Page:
Peter Millichap, UK marketing director Teletrac Navman UK
Semiconductors are now an integral part in a diverse array of products from humble toasters, to freight vehicles and highly sophisticated military equipment. Not only that, but they are also an intrinsic part of the factories that produce these products.
During the global pandemic, there have been winners and losers in the race to secure supply of this diminutive part, during which, the automotive industry has firmly been shunted into the slow lane.
A global shortage of semiconductors became apparent during the first quarter of 2021, with some experts now forecasting it to last beyond 2022 and into 2023.
Semiconductor sales revenue has seen an increase of between 7.3–10.8% since 2019 and is expected to reach $522 billion (£375bn) in 2021. This could have a damaging impact on the advancement of auto and telematics industries, as a lack of semiconductors could hamper the development of truly connected vehicles.
Numerous factors have contributed to the current situation, aside from the fact that the product can take up to 16 weeks to manufacture, requires a highly skilled workforce, sophisticated machinery, clinically clean production environment and a lot of water.
One of the most obvious factors was the impact of Covid-19. It caused a fall in demand for new cars in February 2020, which had a knock-on effect for the auto industry, as the need for semiconductors crashed.
Luckily for chip manufacturers, the increase in demand for IT products more than absorbed the excess. And with a requirement for higher product volumes, the tech industry became more attractive to chip manufacturers.
As such, once vehicle sales picked up and manufacturers tried to reorder to their old levels, the auto industry found that the supply of microchips had been reallocated and manufacturers couldn’t increase production levels sufficiently to satisfy both markets.
To make matters worse, some astute auto manufacturers read the marketplace and realising a shortage was on the horizon, started to increase their stocks.
To manage the shortage, manufacturers are revisiting their product portfolios to assess priority lines and models and focussing production on them. The specification of models are also being revised and features dependent on semiconductors, such as reversing systems and satnavs, often aren’t being included.
If this goes on for any length of time, we could see a situation where manufacturers and suppliers need to make do with what they have, rather than developing what they need or what customers want from their connected vehicles.
Due to the rising demand for logistics and transport, worldwide, the global telematics solutions market is estimated to rise at a CAGR of 16.3% and generate US $82.9bn (£58bn) in the forecast period from 2020 to 2027. So in this interim, better utilisation of existing fleets and their usage through telematics, is a must.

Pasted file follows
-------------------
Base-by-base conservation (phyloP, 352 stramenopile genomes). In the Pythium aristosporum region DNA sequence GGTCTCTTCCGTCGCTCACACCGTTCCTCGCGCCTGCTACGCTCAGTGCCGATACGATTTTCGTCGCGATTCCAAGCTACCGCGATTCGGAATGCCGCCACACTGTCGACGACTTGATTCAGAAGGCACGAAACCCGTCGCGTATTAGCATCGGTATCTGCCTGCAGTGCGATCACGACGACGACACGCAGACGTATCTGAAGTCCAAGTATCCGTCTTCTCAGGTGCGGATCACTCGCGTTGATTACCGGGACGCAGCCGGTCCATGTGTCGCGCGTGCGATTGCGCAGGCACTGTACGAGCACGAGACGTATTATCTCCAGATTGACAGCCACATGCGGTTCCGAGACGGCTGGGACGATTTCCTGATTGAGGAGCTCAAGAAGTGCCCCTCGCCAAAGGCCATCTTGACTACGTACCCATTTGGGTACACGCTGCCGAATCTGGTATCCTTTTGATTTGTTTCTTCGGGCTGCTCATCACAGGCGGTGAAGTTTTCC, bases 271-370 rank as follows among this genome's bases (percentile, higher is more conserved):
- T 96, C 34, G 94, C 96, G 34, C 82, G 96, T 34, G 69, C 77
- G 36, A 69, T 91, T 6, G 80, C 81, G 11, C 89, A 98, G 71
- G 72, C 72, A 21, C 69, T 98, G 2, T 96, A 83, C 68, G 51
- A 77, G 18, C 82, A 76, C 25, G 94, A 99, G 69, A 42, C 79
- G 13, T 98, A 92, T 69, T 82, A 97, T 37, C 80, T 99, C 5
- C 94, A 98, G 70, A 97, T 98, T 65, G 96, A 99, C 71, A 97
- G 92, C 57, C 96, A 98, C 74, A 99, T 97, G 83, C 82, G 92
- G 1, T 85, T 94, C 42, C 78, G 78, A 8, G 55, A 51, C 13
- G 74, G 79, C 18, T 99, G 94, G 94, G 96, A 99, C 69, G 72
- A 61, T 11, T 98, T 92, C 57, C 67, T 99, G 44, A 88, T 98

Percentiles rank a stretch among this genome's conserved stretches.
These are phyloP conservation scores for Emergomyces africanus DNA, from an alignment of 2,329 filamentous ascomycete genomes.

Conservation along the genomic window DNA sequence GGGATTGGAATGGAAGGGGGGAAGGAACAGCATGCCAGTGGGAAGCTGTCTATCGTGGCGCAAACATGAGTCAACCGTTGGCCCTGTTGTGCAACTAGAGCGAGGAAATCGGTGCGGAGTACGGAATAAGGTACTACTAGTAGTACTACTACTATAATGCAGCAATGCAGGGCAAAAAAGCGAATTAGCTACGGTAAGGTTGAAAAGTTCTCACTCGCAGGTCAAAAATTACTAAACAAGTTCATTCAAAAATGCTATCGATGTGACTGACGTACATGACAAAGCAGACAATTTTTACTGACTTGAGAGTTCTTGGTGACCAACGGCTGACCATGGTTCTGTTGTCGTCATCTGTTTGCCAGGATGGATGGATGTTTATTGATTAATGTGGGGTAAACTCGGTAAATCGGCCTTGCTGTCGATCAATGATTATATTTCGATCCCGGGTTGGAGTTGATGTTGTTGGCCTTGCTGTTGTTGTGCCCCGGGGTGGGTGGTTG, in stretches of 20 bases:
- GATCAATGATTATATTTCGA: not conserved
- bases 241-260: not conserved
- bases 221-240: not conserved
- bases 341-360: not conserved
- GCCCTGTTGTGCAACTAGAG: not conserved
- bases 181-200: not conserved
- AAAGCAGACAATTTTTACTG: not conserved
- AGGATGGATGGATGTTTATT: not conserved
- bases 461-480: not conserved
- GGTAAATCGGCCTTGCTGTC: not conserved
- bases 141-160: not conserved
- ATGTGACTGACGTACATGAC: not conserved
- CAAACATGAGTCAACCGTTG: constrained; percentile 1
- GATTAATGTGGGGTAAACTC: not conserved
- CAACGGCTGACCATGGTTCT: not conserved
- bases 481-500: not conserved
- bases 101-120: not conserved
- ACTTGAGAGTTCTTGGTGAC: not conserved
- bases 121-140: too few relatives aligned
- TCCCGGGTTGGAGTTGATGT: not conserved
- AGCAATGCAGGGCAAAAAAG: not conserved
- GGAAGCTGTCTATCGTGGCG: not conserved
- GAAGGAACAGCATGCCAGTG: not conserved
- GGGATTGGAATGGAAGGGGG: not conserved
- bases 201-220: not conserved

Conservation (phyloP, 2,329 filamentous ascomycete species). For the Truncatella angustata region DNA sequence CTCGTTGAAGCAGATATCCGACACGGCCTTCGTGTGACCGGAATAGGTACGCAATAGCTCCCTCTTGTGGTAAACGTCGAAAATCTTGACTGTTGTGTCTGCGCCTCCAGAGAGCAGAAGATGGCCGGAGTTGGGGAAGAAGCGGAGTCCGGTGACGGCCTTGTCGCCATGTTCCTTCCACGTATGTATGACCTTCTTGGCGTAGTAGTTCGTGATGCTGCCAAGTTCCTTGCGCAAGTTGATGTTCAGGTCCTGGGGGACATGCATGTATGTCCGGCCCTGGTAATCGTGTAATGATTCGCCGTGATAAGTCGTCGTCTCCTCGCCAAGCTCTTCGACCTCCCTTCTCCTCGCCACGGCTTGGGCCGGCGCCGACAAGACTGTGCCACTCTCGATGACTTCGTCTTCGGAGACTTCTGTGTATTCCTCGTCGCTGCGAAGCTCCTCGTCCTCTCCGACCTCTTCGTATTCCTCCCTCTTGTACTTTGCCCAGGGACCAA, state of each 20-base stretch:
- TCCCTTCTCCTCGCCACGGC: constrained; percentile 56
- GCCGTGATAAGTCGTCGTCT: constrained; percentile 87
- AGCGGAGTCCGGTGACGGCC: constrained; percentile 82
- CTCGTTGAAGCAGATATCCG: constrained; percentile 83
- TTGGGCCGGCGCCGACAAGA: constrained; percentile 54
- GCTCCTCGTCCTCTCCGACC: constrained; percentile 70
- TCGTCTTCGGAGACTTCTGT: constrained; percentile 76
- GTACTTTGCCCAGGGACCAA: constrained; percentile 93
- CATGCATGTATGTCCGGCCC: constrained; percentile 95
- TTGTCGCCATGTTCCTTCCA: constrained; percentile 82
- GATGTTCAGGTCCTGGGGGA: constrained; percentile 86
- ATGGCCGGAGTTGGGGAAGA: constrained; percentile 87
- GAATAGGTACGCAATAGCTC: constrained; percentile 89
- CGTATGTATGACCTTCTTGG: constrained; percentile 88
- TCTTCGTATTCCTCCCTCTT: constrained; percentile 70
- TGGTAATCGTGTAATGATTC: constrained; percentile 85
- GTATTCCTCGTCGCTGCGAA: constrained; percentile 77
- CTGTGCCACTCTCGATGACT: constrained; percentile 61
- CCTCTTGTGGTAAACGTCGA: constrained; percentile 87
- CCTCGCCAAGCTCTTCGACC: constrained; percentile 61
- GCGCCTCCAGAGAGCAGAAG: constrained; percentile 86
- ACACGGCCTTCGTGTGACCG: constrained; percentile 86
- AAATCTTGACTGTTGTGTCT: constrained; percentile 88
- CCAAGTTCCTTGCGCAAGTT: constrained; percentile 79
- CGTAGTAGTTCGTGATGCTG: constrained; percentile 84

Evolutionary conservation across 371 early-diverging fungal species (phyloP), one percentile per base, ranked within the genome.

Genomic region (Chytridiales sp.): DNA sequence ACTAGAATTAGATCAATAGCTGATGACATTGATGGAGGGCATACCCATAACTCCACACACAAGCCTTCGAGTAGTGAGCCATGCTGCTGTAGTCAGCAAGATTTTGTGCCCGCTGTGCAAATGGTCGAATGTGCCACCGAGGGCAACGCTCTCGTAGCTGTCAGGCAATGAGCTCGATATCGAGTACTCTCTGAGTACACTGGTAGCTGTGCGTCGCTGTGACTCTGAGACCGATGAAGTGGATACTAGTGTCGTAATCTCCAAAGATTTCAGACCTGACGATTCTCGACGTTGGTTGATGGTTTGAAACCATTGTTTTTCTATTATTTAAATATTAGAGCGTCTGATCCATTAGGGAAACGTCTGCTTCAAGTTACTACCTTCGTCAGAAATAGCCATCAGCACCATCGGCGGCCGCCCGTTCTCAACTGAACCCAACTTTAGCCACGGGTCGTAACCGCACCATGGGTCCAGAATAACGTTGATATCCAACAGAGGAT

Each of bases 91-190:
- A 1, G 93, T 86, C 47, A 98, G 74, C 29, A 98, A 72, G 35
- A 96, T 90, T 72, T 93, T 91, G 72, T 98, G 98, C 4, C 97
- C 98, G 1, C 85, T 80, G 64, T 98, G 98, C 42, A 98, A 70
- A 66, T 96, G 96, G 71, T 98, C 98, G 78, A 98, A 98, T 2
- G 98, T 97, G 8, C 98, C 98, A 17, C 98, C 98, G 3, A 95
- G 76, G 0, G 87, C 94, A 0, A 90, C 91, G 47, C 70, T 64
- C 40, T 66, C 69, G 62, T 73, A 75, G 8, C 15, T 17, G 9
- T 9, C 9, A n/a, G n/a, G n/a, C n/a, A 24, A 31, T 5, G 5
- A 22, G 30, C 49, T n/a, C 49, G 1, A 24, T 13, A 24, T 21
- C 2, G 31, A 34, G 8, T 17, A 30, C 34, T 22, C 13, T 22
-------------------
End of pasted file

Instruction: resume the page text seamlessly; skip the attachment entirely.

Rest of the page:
Governments across the globe are quickly coming to the realisation that having their own semiconductor manufacturing industry is a good step to support and protect their industry.
The required capital investment is huge but already some countries are striking up agreements between government and private equity companies to get manufacturing sites established.
The Biden administration for instance, called on Congress to invest $50bn (£37bn) in semiconductor manufacturing and research.
The issue regarding supply may be around for some time, so there are a couple of tactics that manufacturers should consider to weather the storm.
Search out new chip suppliers where possible, but be mindful that some chips contain protected intellectual property of the manufacturer and may require lengthy licensing if sent to another manufacturer, similarly, if the supplier is new to manufacturing a specific chip format, there may be a delay whilst the factory is re-tooled and equipment and raw materials purchased.
If the manufacturer can change supplier to one that is more local, keeping the business within the immediate locality will help that community to thrive and develop.
If staying with the same chip supplier, manufacturers should aim to foster stronger trading relationships, which could improve the security of future orders. This could include paying a premium for low volume orders; investing in the supplier’s operations in some way; or making longer term commitments regarding volume, i.e. placing orders for 2022 to enable the supplier to buy in raw materials or make investments with confidence.
Smaller companies could form simple associations and bundle together their smaller volume orders into more significant ones.
As the world opens back up to life that mirrors pre-Covid-19 times, it’s clear that we will still face disruption. The transport and logistics industry may feel the effects for a considerable amount of time, however, fleet operators can focus on utilising telematics in the meantime, to gain competitive advantage and thrive.